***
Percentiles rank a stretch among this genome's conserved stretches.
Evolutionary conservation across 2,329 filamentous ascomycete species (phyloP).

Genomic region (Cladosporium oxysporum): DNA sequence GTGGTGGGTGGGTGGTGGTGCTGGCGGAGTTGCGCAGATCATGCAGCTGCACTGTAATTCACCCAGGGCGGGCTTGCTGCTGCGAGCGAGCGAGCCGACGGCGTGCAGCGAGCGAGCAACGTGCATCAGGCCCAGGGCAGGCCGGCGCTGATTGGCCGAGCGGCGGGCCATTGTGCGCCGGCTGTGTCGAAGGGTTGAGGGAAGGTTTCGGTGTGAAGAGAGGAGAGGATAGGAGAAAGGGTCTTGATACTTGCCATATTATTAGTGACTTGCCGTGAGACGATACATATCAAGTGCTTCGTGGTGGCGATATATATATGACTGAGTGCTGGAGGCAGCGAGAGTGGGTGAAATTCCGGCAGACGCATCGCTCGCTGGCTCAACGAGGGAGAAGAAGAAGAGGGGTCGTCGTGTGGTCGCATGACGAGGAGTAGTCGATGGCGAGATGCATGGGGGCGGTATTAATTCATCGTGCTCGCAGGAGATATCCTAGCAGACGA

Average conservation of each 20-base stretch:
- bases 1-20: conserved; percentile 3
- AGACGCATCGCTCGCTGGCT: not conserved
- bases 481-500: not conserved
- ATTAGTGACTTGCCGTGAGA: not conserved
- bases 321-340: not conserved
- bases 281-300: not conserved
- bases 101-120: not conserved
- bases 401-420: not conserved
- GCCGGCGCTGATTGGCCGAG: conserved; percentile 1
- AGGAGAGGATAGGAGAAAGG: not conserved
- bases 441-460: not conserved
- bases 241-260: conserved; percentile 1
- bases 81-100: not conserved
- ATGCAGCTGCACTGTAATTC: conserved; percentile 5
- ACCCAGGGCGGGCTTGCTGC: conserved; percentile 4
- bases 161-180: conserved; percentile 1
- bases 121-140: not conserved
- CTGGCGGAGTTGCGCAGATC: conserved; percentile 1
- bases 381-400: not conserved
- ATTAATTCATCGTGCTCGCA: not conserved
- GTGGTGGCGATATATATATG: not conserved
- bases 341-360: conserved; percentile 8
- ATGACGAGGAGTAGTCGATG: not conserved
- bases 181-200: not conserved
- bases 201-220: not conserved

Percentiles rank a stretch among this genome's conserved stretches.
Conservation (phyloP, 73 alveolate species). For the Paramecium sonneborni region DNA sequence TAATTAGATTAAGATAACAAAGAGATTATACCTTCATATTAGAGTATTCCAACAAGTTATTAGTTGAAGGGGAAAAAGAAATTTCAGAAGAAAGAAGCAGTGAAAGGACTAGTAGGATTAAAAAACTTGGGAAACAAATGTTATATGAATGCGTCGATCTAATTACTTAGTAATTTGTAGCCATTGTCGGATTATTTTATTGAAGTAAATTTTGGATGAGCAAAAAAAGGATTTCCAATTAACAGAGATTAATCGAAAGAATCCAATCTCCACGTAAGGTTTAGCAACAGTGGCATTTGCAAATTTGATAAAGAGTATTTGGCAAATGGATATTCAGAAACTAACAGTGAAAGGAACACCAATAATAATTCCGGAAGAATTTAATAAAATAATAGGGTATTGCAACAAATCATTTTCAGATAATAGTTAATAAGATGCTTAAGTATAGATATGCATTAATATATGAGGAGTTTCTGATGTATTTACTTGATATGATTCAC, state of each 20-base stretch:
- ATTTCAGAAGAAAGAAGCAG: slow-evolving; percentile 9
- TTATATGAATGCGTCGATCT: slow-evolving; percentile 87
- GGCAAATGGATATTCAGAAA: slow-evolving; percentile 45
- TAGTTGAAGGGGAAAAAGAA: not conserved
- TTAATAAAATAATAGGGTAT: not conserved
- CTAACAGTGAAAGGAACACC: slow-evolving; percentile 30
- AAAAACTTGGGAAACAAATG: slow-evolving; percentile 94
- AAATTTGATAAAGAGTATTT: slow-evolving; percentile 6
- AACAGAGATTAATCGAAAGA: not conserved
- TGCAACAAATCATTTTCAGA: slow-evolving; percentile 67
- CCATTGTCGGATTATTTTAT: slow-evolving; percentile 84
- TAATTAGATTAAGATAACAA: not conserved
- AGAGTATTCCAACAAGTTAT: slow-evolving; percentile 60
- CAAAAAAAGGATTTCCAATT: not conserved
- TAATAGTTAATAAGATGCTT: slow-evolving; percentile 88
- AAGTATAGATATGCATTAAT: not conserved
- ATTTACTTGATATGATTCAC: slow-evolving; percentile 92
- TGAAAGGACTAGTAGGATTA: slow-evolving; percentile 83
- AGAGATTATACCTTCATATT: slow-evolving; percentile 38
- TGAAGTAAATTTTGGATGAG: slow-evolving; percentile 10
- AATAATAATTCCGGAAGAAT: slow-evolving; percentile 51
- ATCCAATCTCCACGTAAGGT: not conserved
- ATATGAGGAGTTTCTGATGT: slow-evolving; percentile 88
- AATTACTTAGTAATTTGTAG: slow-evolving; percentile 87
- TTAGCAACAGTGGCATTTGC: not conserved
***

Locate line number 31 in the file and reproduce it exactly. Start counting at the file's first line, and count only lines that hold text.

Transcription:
Conservation (phyloP, 73 alveolate species). For the Paramecium sonneborni region DNA sequence TAATTAGATTAAGATAACAAAGAGATTATACCTTCATATTAGAGTATTCCAACAAGTTATTAGTTGAAGGGGAAAAAGAAATTTCAGAAGAAAGAAGCAGTGAAAGGACTAGTAGGATTAAAAAACTTGGGAAACAAATGTTATATGAATGCGTCGATCTAATTACTTAGTAATTTGTAGCCATTGTCGGATTATTTTATTGAAGTAAATTTTGGATGAGCAAAAAAAGGATTTCCAATTAACAGAGATTAATCGAAAGAATCCAATCTCCACGTAAGGTTTAGCAACAGTGGCATTTGCAAATTTGATAAAGAGTATTTGGCAAATGGATATTCAGAAACTAACAGTGAAAGGAACACCAATAATAATTCCGGAAGAATTTAATAAAATAATAGGGTATTGCAACAAATCATTTTCAGATAATAGTTAATAAGATGCTTAAGTATAGATATGCATTAATATATGAGGAGTTTCTGATGTATTTACTTGATATGATTCAC, state of each 20-base stretch: